Made for our searching: yes, in spite of all,
Some shape of beauty moves away the pall
From our dark spirits. Such the sun, the moon,
Trees old and young, sprouting a shady boon
For simple sheep; and such are daffodils
With the green world they live in; and clear rills
That for themselves a cooling covert make
'Gainst the hot season; the mid-forest brake,
Rich with a sprinkling of fair musk-rose blooms:
And such too is the grandeur of the dooms
We have imagined for the mighty dead;
An endless fountain of immortal drink,
Pouring unto us from the heaven's brink.

When I Have Fears that I May Cease to Be
by John Keats
WHEN I have fears that I may cease to be
Before my pen has glean'd my teeming brain,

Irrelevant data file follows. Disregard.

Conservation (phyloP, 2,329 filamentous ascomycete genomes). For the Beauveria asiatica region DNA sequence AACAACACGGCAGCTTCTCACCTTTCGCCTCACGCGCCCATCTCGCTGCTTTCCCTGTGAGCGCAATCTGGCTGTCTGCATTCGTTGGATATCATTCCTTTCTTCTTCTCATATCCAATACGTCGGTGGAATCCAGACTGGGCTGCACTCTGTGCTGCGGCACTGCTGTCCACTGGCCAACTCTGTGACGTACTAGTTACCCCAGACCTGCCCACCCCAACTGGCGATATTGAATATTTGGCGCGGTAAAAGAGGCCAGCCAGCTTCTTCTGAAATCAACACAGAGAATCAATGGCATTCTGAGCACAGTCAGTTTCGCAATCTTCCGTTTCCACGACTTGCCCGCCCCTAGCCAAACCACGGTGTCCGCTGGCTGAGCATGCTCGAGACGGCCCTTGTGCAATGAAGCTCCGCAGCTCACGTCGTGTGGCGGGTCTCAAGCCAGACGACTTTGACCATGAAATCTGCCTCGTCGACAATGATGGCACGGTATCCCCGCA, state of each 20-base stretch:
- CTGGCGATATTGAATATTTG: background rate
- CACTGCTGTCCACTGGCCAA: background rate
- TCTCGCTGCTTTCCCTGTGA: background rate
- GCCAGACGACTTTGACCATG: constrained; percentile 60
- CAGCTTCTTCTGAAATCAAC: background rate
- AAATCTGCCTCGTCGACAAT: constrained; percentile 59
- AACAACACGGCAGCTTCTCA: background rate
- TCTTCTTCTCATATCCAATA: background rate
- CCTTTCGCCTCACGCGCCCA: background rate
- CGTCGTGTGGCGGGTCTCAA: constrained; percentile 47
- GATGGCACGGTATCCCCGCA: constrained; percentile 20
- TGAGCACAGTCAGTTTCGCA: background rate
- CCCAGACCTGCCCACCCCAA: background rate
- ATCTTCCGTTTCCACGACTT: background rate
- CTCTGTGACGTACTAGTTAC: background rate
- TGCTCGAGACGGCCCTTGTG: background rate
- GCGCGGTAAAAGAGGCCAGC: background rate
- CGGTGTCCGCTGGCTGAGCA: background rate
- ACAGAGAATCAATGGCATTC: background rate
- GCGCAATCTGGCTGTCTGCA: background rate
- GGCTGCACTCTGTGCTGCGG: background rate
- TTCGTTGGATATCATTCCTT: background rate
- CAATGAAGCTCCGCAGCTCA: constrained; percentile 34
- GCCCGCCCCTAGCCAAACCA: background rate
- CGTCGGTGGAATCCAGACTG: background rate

Before high piled books, in charact'ry,
Hold like rich garners the full-ripen'd grain;
When I behold, upon the night's starr'd face,
Huge cloudy symbols of a high romance,
And feel that I may never live to trace
Their shadows, with the magic hand of chance;
And when I feel, fair creature of an hour!
That I shall never look upon thee more,
Never have relish in the faery power
Of unreflecting love;--then on the shore
Of the wide world I stand alone, and think,
Till Love and Fame to nothingness do sink.


Ode On A Grecian Urn
by John Keats
Thou still unravish'd bride of quietness,
Thou foster-child of silence and slow time,
Sylvan historian, who canst thus express
A flowery tale more sweetly than our rhyme:
What leaf-fring'd legend haunts about thy shape
Of deities or mortals, or of both,
In Tempe or the dales of Arcady?
What men or gods are these? What maidens loth?
What mad pursuit? What struggle to escape?
What pipes and timbrels? What wild ecstasy?

Heard melodies are sweet, but those unheard
Are sweeter; therefore, ye soft pipes, play on;
Not to the sensual ear, but, more endear'd,